Oyakodon (Japanese Chicken and Egg Rice Bowl)

Sometimes when I’m feeling lazy after work I like to just make a ‘one pot’ dish for minimal cooking and washing up. Oyakodon is one of these, if you don’t count the rice cooker!

I like oyakodon for its simple ‘clear’ flavours; traditionally it is cooked by simmering chicken in dashi, a kind of fish stock made from bonito flakes, yellow onion and spring onions, with lightly beaten egg added to the mixture, before being transferred onto a bowl of hot steaming rice.

The past few times I’ve cooked oyakodon, I lightly pan-fried the chicken before simmering it in hot water and dashi. Just a preference – it gives the chicken a little more colour. I also like chopping dried seaweed and adding it as a garnish but I’ve run out of dried seaweed! Dried seaweed is a great addition I think because it adds to the Japanese flavours and lends more texture to the otherwise soft, subtle ingredients. However this time around, I lacked a lot of the traditional ingredients so I had to make do without yellow onion (substituting with red), spring onions, and seaweed. It still worked though!

Oyakodon

Oyakodon

I think I still have a tendency to not add enough boiling water to the chicken when simmering it; the more liquidy the dish, the better :).

Oyakodon (Japanese Chicken and Egg Rice Bowl)

Ingredients, for 4 portions
500 grams, chicken thighs, diced into small pieces (not quite bite sized though)
1/2  onion, sliced
3 eggs, beaten lightly
3 stalks spring onion, sliced diagonally into 1 inch pieces

200 ml dashi stock/boiling water mixed with 2 tablespoons dashi powder
1 1/2 tablespoons, light soy sauce for marinating
white sugar, 1/2 tablespoon, for marinating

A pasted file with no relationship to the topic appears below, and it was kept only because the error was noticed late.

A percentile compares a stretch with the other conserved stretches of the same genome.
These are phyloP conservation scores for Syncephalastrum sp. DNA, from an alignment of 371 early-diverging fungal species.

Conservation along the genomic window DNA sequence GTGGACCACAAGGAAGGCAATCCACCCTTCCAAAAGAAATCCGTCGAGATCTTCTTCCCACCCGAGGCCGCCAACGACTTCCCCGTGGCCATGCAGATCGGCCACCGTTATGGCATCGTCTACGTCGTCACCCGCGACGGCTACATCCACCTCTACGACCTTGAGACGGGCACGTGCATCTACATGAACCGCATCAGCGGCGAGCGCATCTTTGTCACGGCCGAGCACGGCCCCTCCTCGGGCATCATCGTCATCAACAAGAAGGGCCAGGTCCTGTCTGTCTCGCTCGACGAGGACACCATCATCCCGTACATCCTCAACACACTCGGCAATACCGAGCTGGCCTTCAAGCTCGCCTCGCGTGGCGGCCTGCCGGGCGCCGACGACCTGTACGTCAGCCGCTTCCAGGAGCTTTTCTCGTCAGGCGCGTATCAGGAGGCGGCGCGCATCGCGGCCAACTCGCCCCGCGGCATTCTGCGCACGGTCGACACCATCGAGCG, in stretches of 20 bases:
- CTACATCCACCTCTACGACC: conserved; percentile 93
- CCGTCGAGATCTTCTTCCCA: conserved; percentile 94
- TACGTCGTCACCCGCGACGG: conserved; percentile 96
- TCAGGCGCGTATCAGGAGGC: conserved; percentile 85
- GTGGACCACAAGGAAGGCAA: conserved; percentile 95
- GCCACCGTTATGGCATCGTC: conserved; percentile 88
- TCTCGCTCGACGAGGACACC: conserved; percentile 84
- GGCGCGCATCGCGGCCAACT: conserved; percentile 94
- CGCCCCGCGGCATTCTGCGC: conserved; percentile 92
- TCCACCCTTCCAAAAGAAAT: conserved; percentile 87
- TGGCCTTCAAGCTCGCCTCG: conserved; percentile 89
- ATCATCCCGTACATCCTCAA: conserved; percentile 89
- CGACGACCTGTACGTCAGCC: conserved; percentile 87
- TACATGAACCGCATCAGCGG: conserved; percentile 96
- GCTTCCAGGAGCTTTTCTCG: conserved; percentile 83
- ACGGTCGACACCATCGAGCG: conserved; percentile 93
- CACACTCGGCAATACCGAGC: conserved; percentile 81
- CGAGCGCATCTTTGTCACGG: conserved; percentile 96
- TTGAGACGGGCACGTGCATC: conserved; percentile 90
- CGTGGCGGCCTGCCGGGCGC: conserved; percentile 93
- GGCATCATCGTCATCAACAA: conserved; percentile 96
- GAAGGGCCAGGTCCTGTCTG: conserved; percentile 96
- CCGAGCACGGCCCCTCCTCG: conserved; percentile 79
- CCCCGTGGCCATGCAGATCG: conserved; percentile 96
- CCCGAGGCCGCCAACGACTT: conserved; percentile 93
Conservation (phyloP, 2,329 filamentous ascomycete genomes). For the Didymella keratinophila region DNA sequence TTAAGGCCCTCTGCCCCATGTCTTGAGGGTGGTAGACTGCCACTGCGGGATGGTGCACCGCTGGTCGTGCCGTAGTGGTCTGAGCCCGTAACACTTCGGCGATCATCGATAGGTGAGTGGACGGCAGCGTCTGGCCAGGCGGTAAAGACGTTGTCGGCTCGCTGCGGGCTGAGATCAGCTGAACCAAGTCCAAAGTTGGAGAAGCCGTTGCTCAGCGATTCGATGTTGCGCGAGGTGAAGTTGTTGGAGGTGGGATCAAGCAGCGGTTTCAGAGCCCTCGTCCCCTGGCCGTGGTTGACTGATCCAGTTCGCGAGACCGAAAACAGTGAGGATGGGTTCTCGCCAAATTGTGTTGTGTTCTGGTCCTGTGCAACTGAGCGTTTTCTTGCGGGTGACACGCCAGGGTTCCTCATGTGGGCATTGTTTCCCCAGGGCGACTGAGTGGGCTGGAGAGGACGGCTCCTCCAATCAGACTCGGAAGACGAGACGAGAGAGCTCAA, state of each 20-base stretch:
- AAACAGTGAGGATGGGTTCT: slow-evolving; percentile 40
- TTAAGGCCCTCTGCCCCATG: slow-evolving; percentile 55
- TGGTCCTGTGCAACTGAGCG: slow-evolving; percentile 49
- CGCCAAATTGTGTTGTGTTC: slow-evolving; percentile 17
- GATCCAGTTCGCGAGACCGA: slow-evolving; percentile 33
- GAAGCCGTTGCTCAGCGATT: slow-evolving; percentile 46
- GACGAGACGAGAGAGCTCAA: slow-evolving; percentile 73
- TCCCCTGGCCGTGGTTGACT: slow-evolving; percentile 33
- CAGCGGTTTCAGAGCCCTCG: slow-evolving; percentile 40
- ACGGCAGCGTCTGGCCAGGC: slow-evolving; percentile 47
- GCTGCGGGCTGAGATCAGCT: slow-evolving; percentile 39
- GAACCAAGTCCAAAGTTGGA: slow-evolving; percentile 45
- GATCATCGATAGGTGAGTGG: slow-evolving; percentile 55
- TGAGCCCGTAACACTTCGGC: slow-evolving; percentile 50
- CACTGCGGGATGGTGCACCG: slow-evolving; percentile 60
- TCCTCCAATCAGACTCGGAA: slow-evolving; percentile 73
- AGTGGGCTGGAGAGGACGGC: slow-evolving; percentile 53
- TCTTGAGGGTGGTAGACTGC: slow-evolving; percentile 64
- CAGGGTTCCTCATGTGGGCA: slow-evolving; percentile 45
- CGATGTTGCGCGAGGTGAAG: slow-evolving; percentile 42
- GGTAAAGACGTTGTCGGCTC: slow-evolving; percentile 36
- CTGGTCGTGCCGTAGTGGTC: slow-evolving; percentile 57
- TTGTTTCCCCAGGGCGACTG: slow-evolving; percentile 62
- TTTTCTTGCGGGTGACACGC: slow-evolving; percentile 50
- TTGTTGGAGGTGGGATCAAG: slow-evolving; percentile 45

salt, 1/2 teaspoon, for marinating
2 tablespoon mirin
optional – 1 piece dried seaweed (nori), sliced into thin strips for garnish

Method
1. Marinate chicken in light soy sauce, salt, and a little sugar. Set aside for at least 15 minutes.
2. Heat 1 tablespoon oil in large frying pan/skillet on medium heat
3. Pan fry marinated chicken, lightly browning on each side before turning. Add mirin to chicken as it is cooking.
4. When both sides of chicken are slightly coloured, add dashi stock to pan, turning heat to medium-low heat. Add onions.
5. Cover pan with lid and let chicken and onions simmer.
6. After chicken is fully cooked, add spring onions and swirl egg into chicken mixture. Cover pan with lid.
7. When egg is cooked, switch off heat. Serve on top of white rice, with seaweed garnish if using.

Pan Fried Chicken with Garlic Sauce – thanks to Kanzensakura

My take on Kanzensakura’s Pan Fried Chicken with Garlic Sauce

If there is one thing I need to have in my kitchen cupboard, it’s garlic. Take the onion, tomatoes and whatnot, but please, leave the garlic! It’s the smell of home, redolent of hearty dinners and simple suppers, of good times cooking and eating. I even love it when I catch the faint scent of garlic wafting from my hands after cooking.

My love of garlic led me to Kanzensakura’s post on ‘Chicken with Garlic Sauce’. I stumbled on the post two weeks ago and since then, wasn’t able to get it out of mind. The dish sounded easy, incredibly tasty, and also different: I’m used to stir-frying but this one called for browned, pan fried chicken. Yum. I could taste the caramelised garlic already. Click here for the recipe!

NB I didn’t stick to the measurements very closely (not having a tablespoon or teaspoon…), nor did I add sake because I don’t have any, but dinner still turned out amazing :D. It’s really important to let the chicken brown on each side before turning it, and also, to half cover the pan so that the chicken doesn’t dry out. Don’t worry about adding the sauce mixture much later too; it’s supposed to be more of a glaze, rather than a sauce.

Sigh, this definitely can be filed under my list of comfort food recipes… and it’s given me ideas on how I could do this with many other sauces… ginger, miso, black bean! Pan fried beef with black pepper, anyone?